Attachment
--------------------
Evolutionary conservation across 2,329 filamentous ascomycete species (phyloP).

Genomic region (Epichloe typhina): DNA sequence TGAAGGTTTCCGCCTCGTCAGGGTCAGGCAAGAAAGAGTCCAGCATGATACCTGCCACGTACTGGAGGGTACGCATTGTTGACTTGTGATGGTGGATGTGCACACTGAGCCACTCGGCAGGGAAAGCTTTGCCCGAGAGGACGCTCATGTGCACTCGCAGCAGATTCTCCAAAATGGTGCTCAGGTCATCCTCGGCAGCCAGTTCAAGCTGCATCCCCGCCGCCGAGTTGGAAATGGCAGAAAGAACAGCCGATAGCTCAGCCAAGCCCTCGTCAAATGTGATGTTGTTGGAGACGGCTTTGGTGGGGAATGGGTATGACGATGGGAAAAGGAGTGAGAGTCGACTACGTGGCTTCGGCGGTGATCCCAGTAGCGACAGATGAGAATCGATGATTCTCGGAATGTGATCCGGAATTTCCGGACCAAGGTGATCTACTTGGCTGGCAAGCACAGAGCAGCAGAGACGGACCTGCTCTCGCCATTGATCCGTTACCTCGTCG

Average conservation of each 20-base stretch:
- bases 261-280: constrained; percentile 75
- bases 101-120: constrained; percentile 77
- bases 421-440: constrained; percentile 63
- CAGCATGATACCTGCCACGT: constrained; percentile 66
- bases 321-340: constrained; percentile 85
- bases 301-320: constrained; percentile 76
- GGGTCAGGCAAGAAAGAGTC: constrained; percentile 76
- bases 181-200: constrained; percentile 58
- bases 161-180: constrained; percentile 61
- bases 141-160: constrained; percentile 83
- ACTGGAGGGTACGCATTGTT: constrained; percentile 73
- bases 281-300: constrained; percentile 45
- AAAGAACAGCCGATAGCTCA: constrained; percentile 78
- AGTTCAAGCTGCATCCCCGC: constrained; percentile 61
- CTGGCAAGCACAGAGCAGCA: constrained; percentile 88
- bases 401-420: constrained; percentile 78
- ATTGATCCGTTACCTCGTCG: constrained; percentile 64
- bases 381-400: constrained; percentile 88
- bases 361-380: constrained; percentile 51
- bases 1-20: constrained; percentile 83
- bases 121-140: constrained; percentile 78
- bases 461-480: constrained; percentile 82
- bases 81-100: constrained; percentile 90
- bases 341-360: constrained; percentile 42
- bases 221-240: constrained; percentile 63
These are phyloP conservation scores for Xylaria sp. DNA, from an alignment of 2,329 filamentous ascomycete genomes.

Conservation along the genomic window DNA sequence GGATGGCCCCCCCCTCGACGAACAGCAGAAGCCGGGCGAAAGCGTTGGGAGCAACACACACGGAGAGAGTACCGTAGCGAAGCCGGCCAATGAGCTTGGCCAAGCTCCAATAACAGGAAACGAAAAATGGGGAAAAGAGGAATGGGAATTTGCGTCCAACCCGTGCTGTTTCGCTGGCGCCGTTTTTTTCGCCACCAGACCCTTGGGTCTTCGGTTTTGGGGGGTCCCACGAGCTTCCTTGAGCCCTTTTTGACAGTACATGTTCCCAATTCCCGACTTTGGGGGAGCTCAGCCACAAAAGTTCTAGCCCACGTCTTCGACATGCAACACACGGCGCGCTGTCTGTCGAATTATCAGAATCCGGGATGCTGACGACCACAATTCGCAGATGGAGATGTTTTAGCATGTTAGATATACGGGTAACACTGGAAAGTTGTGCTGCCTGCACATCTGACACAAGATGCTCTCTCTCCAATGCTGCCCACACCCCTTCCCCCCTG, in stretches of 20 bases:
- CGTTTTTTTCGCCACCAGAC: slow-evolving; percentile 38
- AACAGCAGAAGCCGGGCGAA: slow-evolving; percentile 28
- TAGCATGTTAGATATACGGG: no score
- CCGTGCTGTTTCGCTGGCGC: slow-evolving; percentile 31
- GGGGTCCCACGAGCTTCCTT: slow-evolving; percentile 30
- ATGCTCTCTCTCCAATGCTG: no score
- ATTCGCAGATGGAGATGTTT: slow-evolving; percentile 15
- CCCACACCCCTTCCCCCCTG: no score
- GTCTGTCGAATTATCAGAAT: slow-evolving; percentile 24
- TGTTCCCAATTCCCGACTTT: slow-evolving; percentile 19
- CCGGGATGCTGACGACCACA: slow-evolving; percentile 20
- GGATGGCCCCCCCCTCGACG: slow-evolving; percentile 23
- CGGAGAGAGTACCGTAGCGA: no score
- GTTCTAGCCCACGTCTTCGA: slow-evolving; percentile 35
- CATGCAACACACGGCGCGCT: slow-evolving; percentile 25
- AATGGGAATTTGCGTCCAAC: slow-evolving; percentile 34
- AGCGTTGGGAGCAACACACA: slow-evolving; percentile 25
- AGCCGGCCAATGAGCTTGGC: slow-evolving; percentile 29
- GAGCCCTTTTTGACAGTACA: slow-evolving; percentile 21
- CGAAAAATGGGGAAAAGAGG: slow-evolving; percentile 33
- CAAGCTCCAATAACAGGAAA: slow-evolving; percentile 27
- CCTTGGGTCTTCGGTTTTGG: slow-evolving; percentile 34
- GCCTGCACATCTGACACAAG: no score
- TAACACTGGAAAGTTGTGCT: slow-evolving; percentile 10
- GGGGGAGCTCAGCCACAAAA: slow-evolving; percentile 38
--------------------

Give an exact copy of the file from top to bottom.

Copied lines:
Evolutionary conservation across 2,329 filamentous ascomycete species (phyloP).

Genomic region (Epichloe typhina): DNA sequence TGAAGGTTTCCGCCTCGTCAGGGTCAGGCAAGAAAGAGTCCAGCATGATACCTGCCACGTACTGGAGGGTACGCATTGTTGACTTGTGATGGTGGATGTGCACACTGAGCCACTCGGCAGGGAAAGCTTTGCCCGAGAGGACGCTCATGTGCACTCGCAGCAGATTCTCCAAAATGGTGCTCAGGTCATCCTCGGCAGCCAGTTCAAGCTGCATCCCCGCCGCCGAGTTGGAAATGGCAGAAAGAACAGCCGATAGCTCAGCCAAGCCCTCGTCAAATGTGATGTTGTTGGAGACGGCTTTGGTGGGGAATGGGTATGACGATGGGAAAAGGAGTGAGAGTCGACTACGTGGCTTCGGCGGTGATCCCAGTAGCGACAGATGAGAATCGATGATTCTCGGAATGTGATCCGGAATTTCCGGACCAAGGTGATCTACTTGGCTGGCAAGCACAGAGCAGCAGAGACGGACCTGCTCTCGCCATTGATCCGTTACCTCGTCG

Average conservation of each 20-base stretch:
- bases 261-280: constrained; percentile 75
- bases 101-120: constrained; percentile 77
- bases 421-440: constrained; percentile 63
- CAGCATGATACCTGCCACGT: constrained; percentile 66
- bases 321-340: constrained; percentile 85
- bases 301-320: constrained; percentile 76
- GGGTCAGGCAAGAAAGAGTC: constrained; percentile 76
- bases 181-200: constrained; percentile 58
- bases 161-180: constrained; percentile 61
- bases 141-160: constrained; percentile 83
- ACTGGAGGGTACGCATTGTT: constrained; percentile 73
- bases 281-300: constrained; percentile 45
- AAAGAACAGCCGATAGCTCA: constrained; percentile 78
- AGTTCAAGCTGCATCCCCGC: constrained; percentile 61
- CTGGCAAGCACAGAGCAGCA: constrained; percentile 88
- bases 401-420: constrained; percentile 78
- ATTGATCCGTTACCTCGTCG: constrained; percentile 64
- bases 381-400: constrained; percentile 88
- bases 361-380: constrained; percentile 51
- bases 1-20: constrained; percentile 83
- bases 121-140: constrained; percentile 78
- bases 461-480: constrained; percentile 82
- bases 81-100: constrained; percentile 90
- bases 341-360: constrained; percentile 42
- bases 221-240: constrained; percentile 63
These are phyloP conservation scores for Xylaria sp. DNA, from an alignment of 2,329 filamentous ascomycete genomes.

Conservation along the genomic window DNA sequence GGATGGCCCCCCCCTCGACGAACAGCAGAAGCCGGGCGAAAGCGTTGGGAGCAACACACACGGAGAGAGTACCGTAGCGAAGCCGGCCAATGAGCTTGGCCAAGCTCCAATAACAGGAAACGAAAAATGGGGAAAAGAGGAATGGGAATTTGCGTCCAACCCGTGCTGTTTCGCTGGCGCCGTTTTTTTCGCCACCAGACCCTTGGGTCTTCGGTTTTGGGGGGTCCCACGAGCTTCCTTGAGCCCTTTTTGACAGTACATGTTCCCAATTCCCGACTTTGGGGGAGCTCAGCCACAAAAGTTCTAGCCCACGTCTTCGACATGCAACACACGGCGCGCTGTCTGTCGAATTATCAGAATCCGGGATGCTGACGACCACAATTCGCAGATGGAGATGTTTTAGCATGTTAGATATACGGGTAACACTGGAAAGTTGTGCTGCCTGCACATCTGACACAAGATGCTCTCTCTCCAATGCTGCCCACACCCCTTCCCCCCTG, in stretches of 20 bases:
- CGTTTTTTTCGCCACCAGAC: slow-evolving; percentile 38
- AACAGCAGAAGCCGGGCGAA: slow-evolving; percentile 28
- TAGCATGTTAGATATACGGG: no score
- CCGTGCTGTTTCGCTGGCGC: slow-evolving; percentile 31
- GGGGTCCCACGAGCTTCCTT: slow-evolving; percentile 30
- ATGCTCTCTCTCCAATGCTG: no score
- ATTCGCAGATGGAGATGTTT: slow-evolving; percentile 15
- CCCACACCCCTTCCCCCCTG: no score
- GTCTGTCGAATTATCAGAAT: slow-evolving; percentile 24
- TGTTCCCAATTCCCGACTTT: slow-evolving; percentile 19
- CCGGGATGCTGACGACCACA: slow-evolving; percentile 20
- GGATGGCCCCCCCCTCGACG: slow-evolving; percentile 23
- CGGAGAGAGTACCGTAGCGA: no score
- GTTCTAGCCCACGTCTTCGA: slow-evolving; percentile 35
- CATGCAACACACGGCGCGCT: slow-evolving; percentile 25
- AATGGGAATTTGCGTCCAAC: slow-evolving; percentile 34
- AGCGTTGGGAGCAACACACA: slow-evolving; percentile 25
- AGCCGGCCAATGAGCTTGGC: slow-evolving; percentile 29
- GAGCCCTTTTTGACAGTACA: slow-evolving; percentile 21
- CGAAAAATGGGGAAAAGAGG: slow-evolving; percentile 33
- CAAGCTCCAATAACAGGAAA: slow-evolving; percentile 27
- CCTTGGGTCTTCGGTTTTGG: slow-evolving; percentile 34
- GCCTGCACATCTGACACAAG: no score
- TAACACTGGAAAGTTGTGCT: slow-evolving; percentile 10
- GGGGGAGCTCAGCCACAAAA: slow-evolving; percentile 38